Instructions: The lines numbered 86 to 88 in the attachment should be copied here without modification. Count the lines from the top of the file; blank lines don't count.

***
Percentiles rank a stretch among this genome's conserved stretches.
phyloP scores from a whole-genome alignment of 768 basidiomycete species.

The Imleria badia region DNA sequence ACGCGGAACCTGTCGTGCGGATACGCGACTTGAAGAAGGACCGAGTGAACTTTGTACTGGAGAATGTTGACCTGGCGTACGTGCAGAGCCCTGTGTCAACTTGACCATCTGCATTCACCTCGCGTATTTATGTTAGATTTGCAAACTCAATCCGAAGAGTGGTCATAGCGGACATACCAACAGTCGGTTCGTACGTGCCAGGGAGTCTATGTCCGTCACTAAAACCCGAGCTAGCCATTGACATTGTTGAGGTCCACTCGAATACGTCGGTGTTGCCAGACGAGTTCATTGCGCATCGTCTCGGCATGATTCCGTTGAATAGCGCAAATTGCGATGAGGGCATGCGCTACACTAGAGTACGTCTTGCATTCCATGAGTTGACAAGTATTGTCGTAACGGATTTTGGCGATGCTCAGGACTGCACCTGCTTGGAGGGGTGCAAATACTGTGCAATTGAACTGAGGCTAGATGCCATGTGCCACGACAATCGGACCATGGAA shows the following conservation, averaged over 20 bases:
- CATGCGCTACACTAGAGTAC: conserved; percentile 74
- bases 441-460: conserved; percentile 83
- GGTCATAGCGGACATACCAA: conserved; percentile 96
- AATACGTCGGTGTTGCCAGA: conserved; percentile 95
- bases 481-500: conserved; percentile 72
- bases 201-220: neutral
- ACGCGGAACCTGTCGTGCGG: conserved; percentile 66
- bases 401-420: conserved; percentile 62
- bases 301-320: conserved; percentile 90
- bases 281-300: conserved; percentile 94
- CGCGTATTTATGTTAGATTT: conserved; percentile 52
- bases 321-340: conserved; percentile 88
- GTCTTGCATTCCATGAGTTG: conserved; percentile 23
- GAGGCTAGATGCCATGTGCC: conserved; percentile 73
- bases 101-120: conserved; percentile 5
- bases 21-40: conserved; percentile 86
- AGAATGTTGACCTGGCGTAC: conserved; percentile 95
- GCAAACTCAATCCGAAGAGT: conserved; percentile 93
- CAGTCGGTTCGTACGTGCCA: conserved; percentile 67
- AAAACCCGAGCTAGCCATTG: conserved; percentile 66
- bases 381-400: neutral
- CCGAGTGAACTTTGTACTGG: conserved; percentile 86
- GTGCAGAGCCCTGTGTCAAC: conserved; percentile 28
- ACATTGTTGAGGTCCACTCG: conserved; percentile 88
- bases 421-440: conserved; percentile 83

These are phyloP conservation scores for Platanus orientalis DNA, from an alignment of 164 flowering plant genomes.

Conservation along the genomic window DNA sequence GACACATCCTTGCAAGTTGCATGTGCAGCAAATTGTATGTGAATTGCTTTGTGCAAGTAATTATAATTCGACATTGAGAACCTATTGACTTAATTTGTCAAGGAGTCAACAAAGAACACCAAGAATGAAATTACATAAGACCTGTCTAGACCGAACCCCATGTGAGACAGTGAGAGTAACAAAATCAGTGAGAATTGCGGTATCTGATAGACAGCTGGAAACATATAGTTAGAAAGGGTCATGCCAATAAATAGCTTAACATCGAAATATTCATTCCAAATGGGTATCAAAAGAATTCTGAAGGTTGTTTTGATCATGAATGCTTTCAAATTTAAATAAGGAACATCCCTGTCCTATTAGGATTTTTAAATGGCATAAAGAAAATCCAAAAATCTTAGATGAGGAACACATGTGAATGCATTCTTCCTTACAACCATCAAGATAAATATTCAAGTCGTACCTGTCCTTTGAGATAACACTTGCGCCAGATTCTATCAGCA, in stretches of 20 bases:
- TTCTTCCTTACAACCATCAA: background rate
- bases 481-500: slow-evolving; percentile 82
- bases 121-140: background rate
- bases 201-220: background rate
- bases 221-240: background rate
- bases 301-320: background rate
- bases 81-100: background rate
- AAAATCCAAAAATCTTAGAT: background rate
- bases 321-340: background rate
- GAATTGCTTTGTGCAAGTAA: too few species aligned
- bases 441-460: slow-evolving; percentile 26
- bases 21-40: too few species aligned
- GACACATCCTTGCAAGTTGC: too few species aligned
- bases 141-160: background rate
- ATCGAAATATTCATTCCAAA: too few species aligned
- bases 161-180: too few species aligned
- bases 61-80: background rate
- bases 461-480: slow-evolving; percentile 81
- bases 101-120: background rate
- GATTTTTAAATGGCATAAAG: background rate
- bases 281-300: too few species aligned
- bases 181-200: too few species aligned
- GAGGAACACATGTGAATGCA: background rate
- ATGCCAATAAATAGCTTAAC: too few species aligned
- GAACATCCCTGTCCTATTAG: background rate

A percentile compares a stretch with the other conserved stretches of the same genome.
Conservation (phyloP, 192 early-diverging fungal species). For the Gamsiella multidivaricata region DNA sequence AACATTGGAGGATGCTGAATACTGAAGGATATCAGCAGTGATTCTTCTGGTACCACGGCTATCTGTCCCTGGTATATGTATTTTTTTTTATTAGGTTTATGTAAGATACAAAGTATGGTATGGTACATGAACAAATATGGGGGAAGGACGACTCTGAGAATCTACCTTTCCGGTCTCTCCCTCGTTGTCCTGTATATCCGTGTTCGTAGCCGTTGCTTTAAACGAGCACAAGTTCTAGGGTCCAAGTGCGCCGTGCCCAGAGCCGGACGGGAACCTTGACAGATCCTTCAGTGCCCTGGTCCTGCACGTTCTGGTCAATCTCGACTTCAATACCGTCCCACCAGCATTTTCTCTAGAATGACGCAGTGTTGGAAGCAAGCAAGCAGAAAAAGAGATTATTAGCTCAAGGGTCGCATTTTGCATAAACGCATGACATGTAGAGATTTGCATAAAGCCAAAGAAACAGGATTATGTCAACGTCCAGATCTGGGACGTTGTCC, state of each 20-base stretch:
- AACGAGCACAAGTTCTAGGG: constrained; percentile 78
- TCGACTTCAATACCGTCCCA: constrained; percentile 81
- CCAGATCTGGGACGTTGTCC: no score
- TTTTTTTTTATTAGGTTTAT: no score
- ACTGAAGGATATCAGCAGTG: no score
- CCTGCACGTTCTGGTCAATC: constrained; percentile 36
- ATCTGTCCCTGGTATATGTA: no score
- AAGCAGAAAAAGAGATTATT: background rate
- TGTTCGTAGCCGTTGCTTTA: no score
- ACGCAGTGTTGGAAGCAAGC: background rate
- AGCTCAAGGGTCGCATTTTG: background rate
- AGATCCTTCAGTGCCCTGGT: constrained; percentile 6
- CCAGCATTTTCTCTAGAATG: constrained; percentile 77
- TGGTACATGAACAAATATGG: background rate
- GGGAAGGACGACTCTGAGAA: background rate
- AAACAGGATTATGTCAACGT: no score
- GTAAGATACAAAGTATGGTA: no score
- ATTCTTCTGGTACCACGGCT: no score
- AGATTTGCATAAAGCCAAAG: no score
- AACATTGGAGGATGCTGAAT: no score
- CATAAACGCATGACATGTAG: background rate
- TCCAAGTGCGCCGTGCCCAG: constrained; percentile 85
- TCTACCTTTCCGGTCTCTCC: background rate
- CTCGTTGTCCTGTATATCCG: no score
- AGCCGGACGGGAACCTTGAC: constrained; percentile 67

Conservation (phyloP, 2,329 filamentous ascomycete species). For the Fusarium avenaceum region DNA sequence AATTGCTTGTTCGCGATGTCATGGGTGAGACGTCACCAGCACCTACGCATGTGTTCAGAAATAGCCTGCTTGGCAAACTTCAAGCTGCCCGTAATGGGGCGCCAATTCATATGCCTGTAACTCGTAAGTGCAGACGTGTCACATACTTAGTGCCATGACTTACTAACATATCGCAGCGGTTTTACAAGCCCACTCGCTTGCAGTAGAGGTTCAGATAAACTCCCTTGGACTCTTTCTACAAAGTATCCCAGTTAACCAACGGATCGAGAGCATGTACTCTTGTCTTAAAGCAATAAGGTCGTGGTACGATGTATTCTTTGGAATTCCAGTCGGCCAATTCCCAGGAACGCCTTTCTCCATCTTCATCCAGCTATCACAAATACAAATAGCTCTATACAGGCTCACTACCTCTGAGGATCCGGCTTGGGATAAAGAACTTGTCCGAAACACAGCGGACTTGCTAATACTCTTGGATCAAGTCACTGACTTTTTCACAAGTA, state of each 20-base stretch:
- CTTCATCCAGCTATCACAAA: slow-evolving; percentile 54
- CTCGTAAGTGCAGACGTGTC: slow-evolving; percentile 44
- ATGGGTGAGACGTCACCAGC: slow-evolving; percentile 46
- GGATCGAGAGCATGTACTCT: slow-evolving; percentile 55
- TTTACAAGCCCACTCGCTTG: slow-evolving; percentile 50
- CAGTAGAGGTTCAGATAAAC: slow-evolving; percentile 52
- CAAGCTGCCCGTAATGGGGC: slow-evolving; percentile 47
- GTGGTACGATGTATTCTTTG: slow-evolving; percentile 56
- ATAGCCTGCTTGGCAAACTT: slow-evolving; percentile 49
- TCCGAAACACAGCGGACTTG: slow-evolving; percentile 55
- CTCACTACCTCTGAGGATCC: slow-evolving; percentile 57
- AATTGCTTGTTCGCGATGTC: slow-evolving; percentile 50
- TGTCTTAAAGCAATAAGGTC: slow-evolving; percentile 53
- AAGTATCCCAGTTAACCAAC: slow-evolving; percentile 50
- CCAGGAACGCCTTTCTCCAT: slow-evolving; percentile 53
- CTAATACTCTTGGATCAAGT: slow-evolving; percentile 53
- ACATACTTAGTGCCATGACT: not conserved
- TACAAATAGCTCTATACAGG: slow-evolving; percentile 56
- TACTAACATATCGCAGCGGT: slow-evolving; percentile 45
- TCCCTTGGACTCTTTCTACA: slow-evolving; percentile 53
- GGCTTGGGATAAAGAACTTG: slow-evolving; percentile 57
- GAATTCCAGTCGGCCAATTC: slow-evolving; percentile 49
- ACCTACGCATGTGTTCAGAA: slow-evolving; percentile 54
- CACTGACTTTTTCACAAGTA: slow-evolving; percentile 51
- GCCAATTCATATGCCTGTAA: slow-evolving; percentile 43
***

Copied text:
- ATGGGTGAGACGTCACCAGC: slow-evolving; percentile 46
- GGATCGAGAGCATGTACTCT: slow-evolving; percentile 55
- TTTACAAGCCCACTCGCTTG: slow-evolving; percentile 50